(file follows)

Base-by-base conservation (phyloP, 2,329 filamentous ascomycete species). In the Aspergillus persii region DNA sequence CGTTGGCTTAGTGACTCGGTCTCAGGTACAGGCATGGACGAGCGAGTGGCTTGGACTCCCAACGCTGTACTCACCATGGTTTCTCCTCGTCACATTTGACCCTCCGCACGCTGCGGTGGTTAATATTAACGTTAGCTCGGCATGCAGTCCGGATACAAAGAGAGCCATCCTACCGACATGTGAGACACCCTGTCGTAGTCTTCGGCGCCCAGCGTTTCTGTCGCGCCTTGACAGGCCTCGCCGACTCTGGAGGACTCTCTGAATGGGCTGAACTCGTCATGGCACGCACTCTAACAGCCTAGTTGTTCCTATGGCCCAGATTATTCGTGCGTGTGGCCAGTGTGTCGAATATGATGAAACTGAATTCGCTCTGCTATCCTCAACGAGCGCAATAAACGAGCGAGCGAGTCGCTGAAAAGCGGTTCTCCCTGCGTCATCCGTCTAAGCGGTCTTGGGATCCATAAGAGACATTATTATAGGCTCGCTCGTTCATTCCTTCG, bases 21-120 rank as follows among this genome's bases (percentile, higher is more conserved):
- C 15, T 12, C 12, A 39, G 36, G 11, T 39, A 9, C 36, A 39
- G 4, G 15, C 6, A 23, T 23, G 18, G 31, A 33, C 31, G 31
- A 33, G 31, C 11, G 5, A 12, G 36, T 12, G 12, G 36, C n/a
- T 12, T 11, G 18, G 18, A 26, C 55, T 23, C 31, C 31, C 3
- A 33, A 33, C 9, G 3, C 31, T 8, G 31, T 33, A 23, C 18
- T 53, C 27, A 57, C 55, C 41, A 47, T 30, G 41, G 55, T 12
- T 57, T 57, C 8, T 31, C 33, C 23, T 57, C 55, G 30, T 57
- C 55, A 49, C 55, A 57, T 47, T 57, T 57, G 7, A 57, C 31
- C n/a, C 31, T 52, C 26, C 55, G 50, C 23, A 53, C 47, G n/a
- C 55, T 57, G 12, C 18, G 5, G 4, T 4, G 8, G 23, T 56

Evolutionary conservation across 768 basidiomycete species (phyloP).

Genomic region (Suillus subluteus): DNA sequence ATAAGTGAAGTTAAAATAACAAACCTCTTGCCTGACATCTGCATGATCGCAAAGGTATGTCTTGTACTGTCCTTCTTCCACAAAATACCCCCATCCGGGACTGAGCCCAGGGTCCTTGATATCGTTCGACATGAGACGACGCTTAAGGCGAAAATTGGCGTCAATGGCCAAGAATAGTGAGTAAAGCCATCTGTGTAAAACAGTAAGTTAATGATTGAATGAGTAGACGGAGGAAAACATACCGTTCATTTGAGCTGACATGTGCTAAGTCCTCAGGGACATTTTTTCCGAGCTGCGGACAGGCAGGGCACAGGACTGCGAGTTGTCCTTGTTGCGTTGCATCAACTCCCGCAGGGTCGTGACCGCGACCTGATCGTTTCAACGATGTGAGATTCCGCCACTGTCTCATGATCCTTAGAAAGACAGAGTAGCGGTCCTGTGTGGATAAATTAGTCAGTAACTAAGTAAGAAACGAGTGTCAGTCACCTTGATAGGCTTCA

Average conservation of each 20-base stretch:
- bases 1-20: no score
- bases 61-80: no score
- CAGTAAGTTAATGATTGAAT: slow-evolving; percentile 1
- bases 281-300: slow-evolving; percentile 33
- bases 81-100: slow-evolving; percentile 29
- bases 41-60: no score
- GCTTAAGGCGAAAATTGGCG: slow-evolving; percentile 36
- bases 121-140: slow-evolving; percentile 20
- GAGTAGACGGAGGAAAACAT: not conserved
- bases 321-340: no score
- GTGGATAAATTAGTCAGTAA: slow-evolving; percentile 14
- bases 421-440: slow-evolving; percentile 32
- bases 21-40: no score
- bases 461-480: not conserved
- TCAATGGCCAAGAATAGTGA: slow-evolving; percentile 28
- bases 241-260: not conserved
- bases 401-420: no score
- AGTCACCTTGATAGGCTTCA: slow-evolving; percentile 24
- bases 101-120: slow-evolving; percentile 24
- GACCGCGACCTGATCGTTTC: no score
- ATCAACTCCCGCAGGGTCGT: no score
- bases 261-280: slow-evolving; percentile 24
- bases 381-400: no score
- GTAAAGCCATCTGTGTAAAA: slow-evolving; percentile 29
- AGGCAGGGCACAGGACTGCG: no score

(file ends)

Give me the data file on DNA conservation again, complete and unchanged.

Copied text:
Base-by-base conservation (phyloP, 2,329 filamentous ascomycete species). In the Aspergillus persii region DNA sequence CGTTGGCTTAGTGACTCGGTCTCAGGTACAGGCATGGACGAGCGAGTGGCTTGGACTCCCAACGCTGTACTCACCATGGTTTCTCCTCGTCACATTTGACCCTCCGCACGCTGCGGTGGTTAATATTAACGTTAGCTCGGCATGCAGTCCGGATACAAAGAGAGCCATCCTACCGACATGTGAGACACCCTGTCGTAGTCTTCGGCGCCCAGCGTTTCTGTCGCGCCTTGACAGGCCTCGCCGACTCTGGAGGACTCTCTGAATGGGCTGAACTCGTCATGGCACGCACTCTAACAGCCTAGTTGTTCCTATGGCCCAGATTATTCGTGCGTGTGGCCAGTGTGTCGAATATGATGAAACTGAATTCGCTCTGCTATCCTCAACGAGCGCAATAAACGAGCGAGCGAGTCGCTGAAAAGCGGTTCTCCCTGCGTCATCCGTCTAAGCGGTCTTGGGATCCATAAGAGACATTATTATAGGCTCGCTCGTTCATTCCTTCG, bases 21-120 rank as follows among this genome's bases (percentile, higher is more conserved):
- C 15, T 12, C 12, A 39, G 36, G 11, T 39, A 9, C 36, A 39
- G 4, G 15, C 6, A 23, T 23, G 18, G 31, A 33, C 31, G 31
- A 33, G 31, C 11, G 5, A 12, G 36, T 12, G 12, G 36, C n/a
- T 12, T 11, G 18, G 18, A 26, C 55, T 23, C 31, C 31, C 3
- A 33, A 33, C 9, G 3, C 31, T 8, G 31, T 33, A 23, C 18
- T 53, C 27, A 57, C 55, C 41, A 47, T 30, G 41, G 55, T 12
- T 57, T 57, C 8, T 31, C 33, C 23, T 57, C 55, G 30, T 57
- C 55, A 49, C 55, A 57, T 47, T 57, T 57, G 7, A 57, C 31
- C n/a, C 31, T 52, C 26, C 55, G 50, C 23, A 53, C 47, G n/a
- C 55, T 57, G 12, C 18, G 5, G 4, T 4, G 8, G 23, T 56

Evolutionary conservation across 768 basidiomycete species (phyloP).

Genomic region (Suillus subluteus): DNA sequence ATAAGTGAAGTTAAAATAACAAACCTCTTGCCTGACATCTGCATGATCGCAAAGGTATGTCTTGTACTGTCCTTCTTCCACAAAATACCCCCATCCGGGACTGAGCCCAGGGTCCTTGATATCGTTCGACATGAGACGACGCTTAAGGCGAAAATTGGCGTCAATGGCCAAGAATAGTGAGTAAAGCCATCTGTGTAAAACAGTAAGTTAATGATTGAATGAGTAGACGGAGGAAAACATACCGTTCATTTGAGCTGACATGTGCTAAGTCCTCAGGGACATTTTTTCCGAGCTGCGGACAGGCAGGGCACAGGACTGCGAGTTGTCCTTGTTGCGTTGCATCAACTCCCGCAGGGTCGTGACCGCGACCTGATCGTTTCAACGATGTGAGATTCCGCCACTGTCTCATGATCCTTAGAAAGACAGAGTAGCGGTCCTGTGTGGATAAATTAGTCAGTAACTAAGTAAGAAACGAGTGTCAGTCACCTTGATAGGCTTCA

Average conservation of each 20-base stretch:
- bases 1-20: no score
- bases 61-80: no score
- CAGTAAGTTAATGATTGAAT: slow-evolving; percentile 1
- bases 281-300: slow-evolving; percentile 33
- bases 81-100: slow-evolving; percentile 29
- bases 41-60: no score
- GCTTAAGGCGAAAATTGGCG: slow-evolving; percentile 36
- bases 121-140: slow-evolving; percentile 20
- GAGTAGACGGAGGAAAACAT: not conserved
- bases 321-340: no score
- GTGGATAAATTAGTCAGTAA: slow-evolving; percentile 14
- bases 421-440: slow-evolving; percentile 32
- bases 21-40: no score
- bases 461-480: not conserved
- TCAATGGCCAAGAATAGTGA: slow-evolving; percentile 28
- bases 241-260: not conserved
- bases 401-420: no score
- AGTCACCTTGATAGGCTTCA: slow-evolving; percentile 24
- bases 101-120: slow-evolving; percentile 24
- GACCGCGACCTGATCGTTTC: no score
- ATCAACTCCCGCAGGGTCGT: no score
- bases 261-280: slow-evolving; percentile 24
- bases 381-400: no score
- GTAAAGCCATCTGTGTAAAA: slow-evolving; percentile 29
- AGGCAGGGCACAGGACTGCG: no score